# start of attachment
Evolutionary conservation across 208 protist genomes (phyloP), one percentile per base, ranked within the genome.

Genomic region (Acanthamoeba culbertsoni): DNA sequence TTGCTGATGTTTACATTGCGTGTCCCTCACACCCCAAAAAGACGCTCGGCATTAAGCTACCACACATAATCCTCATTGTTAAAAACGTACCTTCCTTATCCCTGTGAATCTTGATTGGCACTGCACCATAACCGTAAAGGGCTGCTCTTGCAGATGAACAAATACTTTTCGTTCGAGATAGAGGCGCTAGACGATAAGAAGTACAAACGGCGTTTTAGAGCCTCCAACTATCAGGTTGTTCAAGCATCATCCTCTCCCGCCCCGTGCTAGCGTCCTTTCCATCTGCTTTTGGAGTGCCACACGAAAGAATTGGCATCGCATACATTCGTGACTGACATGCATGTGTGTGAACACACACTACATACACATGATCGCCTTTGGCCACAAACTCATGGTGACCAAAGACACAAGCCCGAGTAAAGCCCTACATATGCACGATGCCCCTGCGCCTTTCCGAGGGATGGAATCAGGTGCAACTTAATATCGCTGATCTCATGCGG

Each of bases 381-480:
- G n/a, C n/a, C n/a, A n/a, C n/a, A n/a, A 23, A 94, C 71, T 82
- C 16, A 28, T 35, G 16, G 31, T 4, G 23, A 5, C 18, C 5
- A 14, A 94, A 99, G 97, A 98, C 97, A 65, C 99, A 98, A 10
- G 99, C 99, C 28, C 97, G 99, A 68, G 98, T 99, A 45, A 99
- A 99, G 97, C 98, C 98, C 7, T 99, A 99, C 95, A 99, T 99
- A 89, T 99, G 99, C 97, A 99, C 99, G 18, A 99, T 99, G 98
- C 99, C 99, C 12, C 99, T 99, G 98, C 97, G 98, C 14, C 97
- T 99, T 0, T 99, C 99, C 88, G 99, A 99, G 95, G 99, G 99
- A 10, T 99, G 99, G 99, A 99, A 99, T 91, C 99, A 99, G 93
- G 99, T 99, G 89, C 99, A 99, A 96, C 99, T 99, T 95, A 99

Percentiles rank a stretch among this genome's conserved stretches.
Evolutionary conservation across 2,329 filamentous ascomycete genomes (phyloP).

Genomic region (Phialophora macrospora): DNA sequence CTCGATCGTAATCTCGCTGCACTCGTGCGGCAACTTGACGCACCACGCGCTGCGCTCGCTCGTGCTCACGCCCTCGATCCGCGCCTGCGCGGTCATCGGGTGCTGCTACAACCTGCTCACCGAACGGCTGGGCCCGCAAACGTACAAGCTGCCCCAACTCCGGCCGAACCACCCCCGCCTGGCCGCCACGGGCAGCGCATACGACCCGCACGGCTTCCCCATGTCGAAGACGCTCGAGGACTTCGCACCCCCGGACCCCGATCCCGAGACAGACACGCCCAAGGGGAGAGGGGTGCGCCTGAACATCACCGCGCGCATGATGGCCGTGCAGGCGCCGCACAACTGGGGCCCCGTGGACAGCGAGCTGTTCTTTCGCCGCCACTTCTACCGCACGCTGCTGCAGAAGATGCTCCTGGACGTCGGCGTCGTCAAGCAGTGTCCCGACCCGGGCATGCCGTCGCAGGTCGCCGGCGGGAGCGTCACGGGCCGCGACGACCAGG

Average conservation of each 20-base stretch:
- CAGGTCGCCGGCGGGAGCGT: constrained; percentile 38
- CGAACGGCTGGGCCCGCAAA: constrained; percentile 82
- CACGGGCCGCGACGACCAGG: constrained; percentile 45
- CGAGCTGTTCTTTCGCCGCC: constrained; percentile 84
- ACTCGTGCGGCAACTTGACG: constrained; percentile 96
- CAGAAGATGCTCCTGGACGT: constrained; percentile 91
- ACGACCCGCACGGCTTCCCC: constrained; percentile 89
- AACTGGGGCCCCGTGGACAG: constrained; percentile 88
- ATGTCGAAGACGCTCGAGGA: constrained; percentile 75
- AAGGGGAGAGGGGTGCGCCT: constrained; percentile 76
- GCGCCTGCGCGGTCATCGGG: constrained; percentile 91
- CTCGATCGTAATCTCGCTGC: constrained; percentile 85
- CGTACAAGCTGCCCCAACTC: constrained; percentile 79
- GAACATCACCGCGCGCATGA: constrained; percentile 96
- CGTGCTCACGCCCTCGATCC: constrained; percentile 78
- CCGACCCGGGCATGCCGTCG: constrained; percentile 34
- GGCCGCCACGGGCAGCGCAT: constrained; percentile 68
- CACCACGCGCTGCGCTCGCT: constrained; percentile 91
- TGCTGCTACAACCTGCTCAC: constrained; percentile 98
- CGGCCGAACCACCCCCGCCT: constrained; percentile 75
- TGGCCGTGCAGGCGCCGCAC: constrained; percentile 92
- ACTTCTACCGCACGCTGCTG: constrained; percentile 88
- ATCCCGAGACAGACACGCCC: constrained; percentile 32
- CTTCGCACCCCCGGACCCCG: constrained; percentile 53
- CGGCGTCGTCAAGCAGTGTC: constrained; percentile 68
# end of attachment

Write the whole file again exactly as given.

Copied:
Evolutionary conservation across 208 protist genomes (phyloP), one percentile per base, ranked within the genome.

Genomic region (Acanthamoeba culbertsoni): DNA sequence TTGCTGATGTTTACATTGCGTGTCCCTCACACCCCAAAAAGACGCTCGGCATTAAGCTACCACACATAATCCTCATTGTTAAAAACGTACCTTCCTTATCCCTGTGAATCTTGATTGGCACTGCACCATAACCGTAAAGGGCTGCTCTTGCAGATGAACAAATACTTTTCGTTCGAGATAGAGGCGCTAGACGATAAGAAGTACAAACGGCGTTTTAGAGCCTCCAACTATCAGGTTGTTCAAGCATCATCCTCTCCCGCCCCGTGCTAGCGTCCTTTCCATCTGCTTTTGGAGTGCCACACGAAAGAATTGGCATCGCATACATTCGTGACTGACATGCATGTGTGTGAACACACACTACATACACATGATCGCCTTTGGCCACAAACTCATGGTGACCAAAGACACAAGCCCGAGTAAAGCCCTACATATGCACGATGCCCCTGCGCCTTTCCGAGGGATGGAATCAGGTGCAACTTAATATCGCTGATCTCATGCGG

Each of bases 381-480:
- G n/a, C n/a, C n/a, A n/a, C n/a, A n/a, A 23, A 94, C 71, T 82
- C 16, A 28, T 35, G 16, G 31, T 4, G 23, A 5, C 18, C 5
- A 14, A 94, A 99, G 97, A 98, C 97, A 65, C 99, A 98, A 10
- G 99, C 99, C 28, C 97, G 99, A 68, G 98, T 99, A 45, A 99
- A 99, G 97, C 98, C 98, C 7, T 99, A 99, C 95, A 99, T 99
- A 89, T 99, G 99, C 97, A 99, C 99, G 18, A 99, T 99, G 98
- C 99, C 99, C 12, C 99, T 99, G 98, C 97, G 98, C 14, C 97
- T 99, T 0, T 99, C 99, C 88, G 99, A 99, G 95, G 99, G 99
- A 10, T 99, G 99, G 99, A 99, A 99, T 91, C 99, A 99, G 93
- G 99, T 99, G 89, C 99, A 99, A 96, C 99, T 99, T 95, A 99

Percentiles rank a stretch among this genome's conserved stretches.
Evolutionary conservation across 2,329 filamentous ascomycete genomes (phyloP).

Genomic region (Phialophora macrospora): DNA sequence CTCGATCGTAATCTCGCTGCACTCGTGCGGCAACTTGACGCACCACGCGCTGCGCTCGCTCGTGCTCACGCCCTCGATCCGCGCCTGCGCGGTCATCGGGTGCTGCTACAACCTGCTCACCGAACGGCTGGGCCCGCAAACGTACAAGCTGCCCCAACTCCGGCCGAACCACCCCCGCCTGGCCGCCACGGGCAGCGCATACGACCCGCACGGCTTCCCCATGTCGAAGACGCTCGAGGACTTCGCACCCCCGGACCCCGATCCCGAGACAGACACGCCCAAGGGGAGAGGGGTGCGCCTGAACATCACCGCGCGCATGATGGCCGTGCAGGCGCCGCACAACTGGGGCCCCGTGGACAGCGAGCTGTTCTTTCGCCGCCACTTCTACCGCACGCTGCTGCAGAAGATGCTCCTGGACGTCGGCGTCGTCAAGCAGTGTCCCGACCCGGGCATGCCGTCGCAGGTCGCCGGCGGGAGCGTCACGGGCCGCGACGACCAGG

Average conservation of each 20-base stretch:
- CAGGTCGCCGGCGGGAGCGT: constrained; percentile 38
- CGAACGGCTGGGCCCGCAAA: constrained; percentile 82
- CACGGGCCGCGACGACCAGG: constrained; percentile 45
- CGAGCTGTTCTTTCGCCGCC: constrained; percentile 84
- ACTCGTGCGGCAACTTGACG: constrained; percentile 96
- CAGAAGATGCTCCTGGACGT: constrained; percentile 91
- ACGACCCGCACGGCTTCCCC: constrained; percentile 89
- AACTGGGGCCCCGTGGACAG: constrained; percentile 88
- ATGTCGAAGACGCTCGAGGA: constrained; percentile 75
- AAGGGGAGAGGGGTGCGCCT: constrained; percentile 76
- GCGCCTGCGCGGTCATCGGG: constrained; percentile 91
- CTCGATCGTAATCTCGCTGC: constrained; percentile 85
- CGTACAAGCTGCCCCAACTC: constrained; percentile 79
- GAACATCACCGCGCGCATGA: constrained; percentile 96
- CGTGCTCACGCCCTCGATCC: constrained; percentile 78
- CCGACCCGGGCATGCCGTCG: constrained; percentile 34
- GGCCGCCACGGGCAGCGCAT: constrained; percentile 68
- CACCACGCGCTGCGCTCGCT: constrained; percentile 91
- TGCTGCTACAACCTGCTCAC: constrained; percentile 98
- CGGCCGAACCACCCCCGCCT: constrained; percentile 75
- TGGCCGTGCAGGCGCCGCAC: constrained; percentile 92
- ACTTCTACCGCACGCTGCTG: constrained; percentile 88
- ATCCCGAGACAGACACGCCC: constrained; percentile 32
- CTTCGCACCCCCGGACCCCG: constrained; percentile 53
- CGGCGTCGTCAAGCAGTGTC: constrained; percentile 68